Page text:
Hi, Bernd.

I have a fundamental question about thermodymics.

Take Fe-C system as an example. How to calculate the driving pressure when the temperature is above the ferrite-to-austenite transition temperature (912C for pure iron)? The reference carbon concentration at the same temperature will be negative if using a linearized diagram though we always use a different reference temperature. But is it physically true? This may result in negative concentration at interface if it is a diffusion-control mode with enough high mobility.

Thank you.

Ben

## thermodymics problem

### Re: thermodymics problem

Hi Ben,

assuming that you use a linearized phase diagram for gamma-alpha in the Fe-C system, the way to get the driving force is the following:

1.) Take the local mixture composition c and go down in the phase diagram until you reach a point where

+

2.) Take the difference between the temperature where you find this condition and the actual temperature for calculation of the driving force:

This way to calculate the driving force (and the redistribution) should not lead to negative concentrations!

I am not sure whether I understood your question correctly - please tell me if not...

Bernd

assuming that you use a linearized phase diagram for gamma-alpha in the Fe-C system, the way to get the driving force is the following:

1.) Take the local mixture composition c and go down in the phase diagram until you reach a point where

+

2.) Take the difference between the temperature where you find this condition and the actual temperature for calculation of the driving force:

This way to calculate the driving force (and the redistribution) should not lead to negative concentrations!

I am not sure whether I understood your question correctly - please tell me if not...

Bernd

### Re: thermodymics problem

Bernd.

So far I have not seen any negative value in my simulation.

But what do you think about the interface concentration configuration if the temperature is in a single phase region when people talk about using an extremely high mobility such that the interface is diffusion controlled. Because if it is diffusion controlled, it means the phase concentration is the equilibrium value which is meaningless out of the intercritical region in the phase diagram.

Ben

So far I have not seen any negative value in my simulation.

But what do you think about the interface concentration configuration if the temperature is in a single phase region when people talk about using an extremely high mobility such that the interface is diffusion controlled. Because if it is diffusion controlled, it means the phase concentration is the equilibrium value which is meaningless out of the intercritical region in the phase diagram.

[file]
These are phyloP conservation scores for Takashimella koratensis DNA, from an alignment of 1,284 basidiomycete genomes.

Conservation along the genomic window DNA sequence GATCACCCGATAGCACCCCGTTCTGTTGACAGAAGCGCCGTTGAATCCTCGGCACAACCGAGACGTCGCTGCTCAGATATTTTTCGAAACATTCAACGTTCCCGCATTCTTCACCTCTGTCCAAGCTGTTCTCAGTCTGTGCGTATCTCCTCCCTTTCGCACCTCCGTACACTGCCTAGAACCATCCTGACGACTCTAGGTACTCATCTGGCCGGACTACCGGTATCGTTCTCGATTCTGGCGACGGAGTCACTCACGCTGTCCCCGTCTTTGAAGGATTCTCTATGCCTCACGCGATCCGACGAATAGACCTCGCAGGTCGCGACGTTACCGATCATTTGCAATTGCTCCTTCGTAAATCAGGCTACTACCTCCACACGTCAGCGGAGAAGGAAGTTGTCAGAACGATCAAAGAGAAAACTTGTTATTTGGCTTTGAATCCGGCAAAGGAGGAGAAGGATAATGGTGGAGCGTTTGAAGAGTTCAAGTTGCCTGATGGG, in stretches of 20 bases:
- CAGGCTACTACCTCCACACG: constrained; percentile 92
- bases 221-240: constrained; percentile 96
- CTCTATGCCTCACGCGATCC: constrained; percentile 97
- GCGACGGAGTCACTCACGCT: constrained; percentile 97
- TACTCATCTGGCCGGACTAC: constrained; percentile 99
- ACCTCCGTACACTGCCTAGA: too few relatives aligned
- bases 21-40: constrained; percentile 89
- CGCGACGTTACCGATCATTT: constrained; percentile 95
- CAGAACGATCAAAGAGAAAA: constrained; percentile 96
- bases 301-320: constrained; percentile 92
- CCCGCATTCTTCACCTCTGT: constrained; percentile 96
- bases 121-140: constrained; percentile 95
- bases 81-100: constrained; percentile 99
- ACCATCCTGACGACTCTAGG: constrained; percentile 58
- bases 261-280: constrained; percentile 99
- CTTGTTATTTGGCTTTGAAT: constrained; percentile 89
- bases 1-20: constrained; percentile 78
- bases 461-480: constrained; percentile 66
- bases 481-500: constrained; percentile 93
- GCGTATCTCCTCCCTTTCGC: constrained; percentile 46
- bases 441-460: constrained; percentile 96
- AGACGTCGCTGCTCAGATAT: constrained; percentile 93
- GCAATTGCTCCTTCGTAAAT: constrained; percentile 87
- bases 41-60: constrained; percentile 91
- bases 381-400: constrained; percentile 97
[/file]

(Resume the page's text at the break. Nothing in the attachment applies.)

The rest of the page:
Ben

### Re: thermodymics problem

Hi Ben,

Now I see what you mean! It is possible to get negative compositions inside the interface if you are using an unphysical shape of a linear phase diagram (or possibly if you extrapolate too far from a trmporary linearisation in case of TQ coupling): this is the case if the two phase diagram lines which correspond to a phase transformation do not cross at the composition 0! Such situations are unphysical because this is always required!

Imagine an alpha-gamma transformation starting with composition c0 (see below). If the phase-diagram is physical (lines are crossing at c=0), then the minimum concentration is given like in the image below and never can be negative, even if the temperature is higher than T0.

By the way, if T>T*, the reaction cannot be diffusion limited because the driving force is too high for the maximum pile-up, it is massive!

Bernd

Now I see what you mean! It is possible to get negative compositions inside the interface if you are using an unphysical shape of a linear phase diagram (or possibly if you extrapolate too far from a trmporary linearisation in case of TQ coupling): this is the case if the two phase diagram lines which correspond to a phase transformation do not cross at the composition 0! Such situations are unphysical because this is always required!

Imagine an alpha-gamma transformation starting with composition c0 (see below). If the phase-diagram is physical (lines are crossing at c=0), then the minimum concentration is given like in the image below and never can be negative, even if the temperature is higher than T0.

By the way, if T>T*, the reaction cannot be diffusion limited because the driving force is too high for the maximum pile-up, it is massive!

Bernd